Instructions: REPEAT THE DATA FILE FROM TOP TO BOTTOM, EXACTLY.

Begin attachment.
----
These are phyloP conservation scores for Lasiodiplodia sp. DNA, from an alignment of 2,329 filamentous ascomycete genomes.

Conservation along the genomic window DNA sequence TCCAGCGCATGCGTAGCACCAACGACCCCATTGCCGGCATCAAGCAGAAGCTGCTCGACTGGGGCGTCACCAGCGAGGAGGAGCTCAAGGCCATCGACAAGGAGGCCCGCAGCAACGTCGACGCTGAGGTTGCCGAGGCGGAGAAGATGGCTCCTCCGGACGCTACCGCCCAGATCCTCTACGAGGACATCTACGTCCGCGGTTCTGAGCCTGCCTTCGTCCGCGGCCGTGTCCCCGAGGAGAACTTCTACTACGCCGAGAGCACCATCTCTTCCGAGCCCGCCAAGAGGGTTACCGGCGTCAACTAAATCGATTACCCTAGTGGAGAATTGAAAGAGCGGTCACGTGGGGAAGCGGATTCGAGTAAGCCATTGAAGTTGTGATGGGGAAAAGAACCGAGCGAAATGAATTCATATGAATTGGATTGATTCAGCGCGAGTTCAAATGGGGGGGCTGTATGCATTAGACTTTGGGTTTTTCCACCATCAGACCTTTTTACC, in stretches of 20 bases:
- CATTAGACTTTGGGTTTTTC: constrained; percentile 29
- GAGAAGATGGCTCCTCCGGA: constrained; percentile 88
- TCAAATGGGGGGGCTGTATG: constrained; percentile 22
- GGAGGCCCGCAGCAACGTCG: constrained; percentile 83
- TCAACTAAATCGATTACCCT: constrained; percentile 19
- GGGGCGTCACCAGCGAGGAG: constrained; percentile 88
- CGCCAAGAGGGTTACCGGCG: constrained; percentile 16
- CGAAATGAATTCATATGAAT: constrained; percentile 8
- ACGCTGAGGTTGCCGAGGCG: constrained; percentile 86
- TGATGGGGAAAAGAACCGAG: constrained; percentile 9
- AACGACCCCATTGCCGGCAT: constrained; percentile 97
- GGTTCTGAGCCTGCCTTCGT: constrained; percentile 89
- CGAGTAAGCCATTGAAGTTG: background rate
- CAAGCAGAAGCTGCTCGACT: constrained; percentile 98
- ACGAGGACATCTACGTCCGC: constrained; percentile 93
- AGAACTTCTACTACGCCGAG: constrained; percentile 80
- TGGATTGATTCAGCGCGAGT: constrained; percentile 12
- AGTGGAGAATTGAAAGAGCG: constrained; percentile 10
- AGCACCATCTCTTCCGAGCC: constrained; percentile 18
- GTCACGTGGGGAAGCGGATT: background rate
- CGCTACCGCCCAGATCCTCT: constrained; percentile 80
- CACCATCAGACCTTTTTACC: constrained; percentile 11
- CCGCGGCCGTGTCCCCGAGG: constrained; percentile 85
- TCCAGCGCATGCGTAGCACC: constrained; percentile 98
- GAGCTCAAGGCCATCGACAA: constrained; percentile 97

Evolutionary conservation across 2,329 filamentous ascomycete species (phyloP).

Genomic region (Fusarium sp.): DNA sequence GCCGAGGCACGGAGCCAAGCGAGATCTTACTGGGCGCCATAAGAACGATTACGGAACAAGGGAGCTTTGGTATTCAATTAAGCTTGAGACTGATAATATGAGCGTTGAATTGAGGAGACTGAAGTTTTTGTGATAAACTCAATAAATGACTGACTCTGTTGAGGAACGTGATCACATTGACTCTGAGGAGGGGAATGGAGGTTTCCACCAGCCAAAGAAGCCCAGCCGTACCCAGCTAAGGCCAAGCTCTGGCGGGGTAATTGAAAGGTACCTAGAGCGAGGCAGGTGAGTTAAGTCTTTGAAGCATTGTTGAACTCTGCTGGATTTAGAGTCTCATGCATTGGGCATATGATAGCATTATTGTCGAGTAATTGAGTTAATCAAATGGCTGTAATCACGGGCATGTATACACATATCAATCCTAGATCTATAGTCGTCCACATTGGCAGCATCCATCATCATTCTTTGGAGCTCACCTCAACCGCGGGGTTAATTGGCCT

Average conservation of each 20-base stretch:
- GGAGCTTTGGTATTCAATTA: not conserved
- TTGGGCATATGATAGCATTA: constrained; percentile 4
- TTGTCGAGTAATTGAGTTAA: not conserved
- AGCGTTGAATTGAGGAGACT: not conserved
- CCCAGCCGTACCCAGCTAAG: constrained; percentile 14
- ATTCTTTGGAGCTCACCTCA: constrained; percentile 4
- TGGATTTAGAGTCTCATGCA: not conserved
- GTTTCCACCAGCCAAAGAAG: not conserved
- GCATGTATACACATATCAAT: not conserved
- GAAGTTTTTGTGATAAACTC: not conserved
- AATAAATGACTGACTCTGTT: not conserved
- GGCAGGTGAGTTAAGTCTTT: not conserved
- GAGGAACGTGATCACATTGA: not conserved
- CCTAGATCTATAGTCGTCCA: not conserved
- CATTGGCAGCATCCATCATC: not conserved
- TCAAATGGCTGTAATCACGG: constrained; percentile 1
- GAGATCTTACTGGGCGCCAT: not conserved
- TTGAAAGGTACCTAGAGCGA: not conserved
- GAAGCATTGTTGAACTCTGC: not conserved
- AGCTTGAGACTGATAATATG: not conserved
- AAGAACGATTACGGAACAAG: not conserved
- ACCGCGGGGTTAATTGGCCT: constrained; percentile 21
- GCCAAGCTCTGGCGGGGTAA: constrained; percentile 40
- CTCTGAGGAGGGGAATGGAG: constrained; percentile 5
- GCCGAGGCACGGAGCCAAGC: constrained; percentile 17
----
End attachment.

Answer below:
These are phyloP conservation scores for Lasiodiplodia sp. DNA, from an alignment of 2,329 filamentous ascomycete genomes.

Conservation along the genomic window DNA sequence TCCAGCGCATGCGTAGCACCAACGACCCCATTGCCGGCATCAAGCAGAAGCTGCTCGACTGGGGCGTCACCAGCGAGGAGGAGCTCAAGGCCATCGACAAGGAGGCCCGCAGCAACGTCGACGCTGAGGTTGCCGAGGCGGAGAAGATGGCTCCTCCGGACGCTACCGCCCAGATCCTCTACGAGGACATCTACGTCCGCGGTTCTGAGCCTGCCTTCGTCCGCGGCCGTGTCCCCGAGGAGAACTTCTACTACGCCGAGAGCACCATCTCTTCCGAGCCCGCCAAGAGGGTTACCGGCGTCAACTAAATCGATTACCCTAGTGGAGAATTGAAAGAGCGGTCACGTGGGGAAGCGGATTCGAGTAAGCCATTGAAGTTGTGATGGGGAAAAGAACCGAGCGAAATGAATTCATATGAATTGGATTGATTCAGCGCGAGTTCAAATGGGGGGGCTGTATGCATTAGACTTTGGGTTTTTCCACCATCAGACCTTTTTACC, in stretches of 20 bases:
- CATTAGACTTTGGGTTTTTC: constrained; percentile 29
- GAGAAGATGGCTCCTCCGGA: constrained; percentile 88
- TCAAATGGGGGGGCTGTATG: constrained; percentile 22
- GGAGGCCCGCAGCAACGTCG: constrained; percentile 83
- TCAACTAAATCGATTACCCT: constrained; percentile 19
- GGGGCGTCACCAGCGAGGAG: constrained; percentile 88
- CGCCAAGAGGGTTACCGGCG: constrained; percentile 16
- CGAAATGAATTCATATGAAT: constrained; percentile 8
- ACGCTGAGGTTGCCGAGGCG: constrained; percentile 86
- TGATGGGGAAAAGAACCGAG: constrained; percentile 9
- AACGACCCCATTGCCGGCAT: constrained; percentile 97
- GGTTCTGAGCCTGCCTTCGT: constrained; percentile 89
- CGAGTAAGCCATTGAAGTTG: background rate
- CAAGCAGAAGCTGCTCGACT: constrained; percentile 98
- ACGAGGACATCTACGTCCGC: constrained; percentile 93
- AGAACTTCTACTACGCCGAG: constrained; percentile 80
- TGGATTGATTCAGCGCGAGT: constrained; percentile 12
- AGTGGAGAATTGAAAGAGCG: constrained; percentile 10
- AGCACCATCTCTTCCGAGCC: constrained; percentile 18
- GTCACGTGGGGAAGCGGATT: background rate
- CGCTACCGCCCAGATCCTCT: constrained; percentile 80
- CACCATCAGACCTTTTTACC: constrained; percentile 11
- CCGCGGCCGTGTCCCCGAGG: constrained; percentile 85
- TCCAGCGCATGCGTAGCACC: constrained; percentile 98
- GAGCTCAAGGCCATCGACAA: constrained; percentile 97

Evolutionary conservation across 2,329 filamentous ascomycete species (phyloP).

Genomic region (Fusarium sp.): DNA sequence GCCGAGGCACGGAGCCAAGCGAGATCTTACTGGGCGCCATAAGAACGATTACGGAACAAGGGAGCTTTGGTATTCAATTAAGCTTGAGACTGATAATATGAGCGTTGAATTGAGGAGACTGAAGTTTTTGTGATAAACTCAATAAATGACTGACTCTGTTGAGGAACGTGATCACATTGACTCTGAGGAGGGGAATGGAGGTTTCCACCAGCCAAAGAAGCCCAGCCGTACCCAGCTAAGGCCAAGCTCTGGCGGGGTAATTGAAAGGTACCTAGAGCGAGGCAGGTGAGTTAAGTCTTTGAAGCATTGTTGAACTCTGCTGGATTTAGAGTCTCATGCATTGGGCATATGATAGCATTATTGTCGAGTAATTGAGTTAATCAAATGGCTGTAATCACGGGCATGTATACACATATCAATCCTAGATCTATAGTCGTCCACATTGGCAGCATCCATCATCATTCTTTGGAGCTCACCTCAACCGCGGGGTTAATTGGCCT

Average conservation of each 20-base stretch:
- GGAGCTTTGGTATTCAATTA: not conserved
- TTGGGCATATGATAGCATTA: constrained; percentile 4
- TTGTCGAGTAATTGAGTTAA: not conserved
- AGCGTTGAATTGAGGAGACT: not conserved
- CCCAGCCGTACCCAGCTAAG: constrained; percentile 14
- ATTCTTTGGAGCTCACCTCA: constrained; percentile 4
- TGGATTTAGAGTCTCATGCA: not conserved
- GTTTCCACCAGCCAAAGAAG: not conserved
- GCATGTATACACATATCAAT: not conserved
- GAAGTTTTTGTGATAAACTC: not conserved
- AATAAATGACTGACTCTGTT: not conserved
- GGCAGGTGAGTTAAGTCTTT: not conserved
- GAGGAACGTGATCACATTGA: not conserved
- CCTAGATCTATAGTCGTCCA: not conserved
- CATTGGCAGCATCCATCATC: not conserved
- TCAAATGGCTGTAATCACGG: constrained; percentile 1
- GAGATCTTACTGGGCGCCAT: not conserved
- TTGAAAGGTACCTAGAGCGA: not conserved
- GAAGCATTGTTGAACTCTGC: not conserved
- AGCTTGAGACTGATAATATG: not conserved
- AAGAACGATTACGGAACAAG: not conserved
- ACCGCGGGGTTAATTGGCCT: constrained; percentile 21
- GCCAAGCTCTGGCGGGGTAA: constrained; percentile 40
- CTCTGAGGAGGGGAATGGAG: constrained; percentile 5
- GCCGAGGCACGGAGCCAAGC: constrained; percentile 17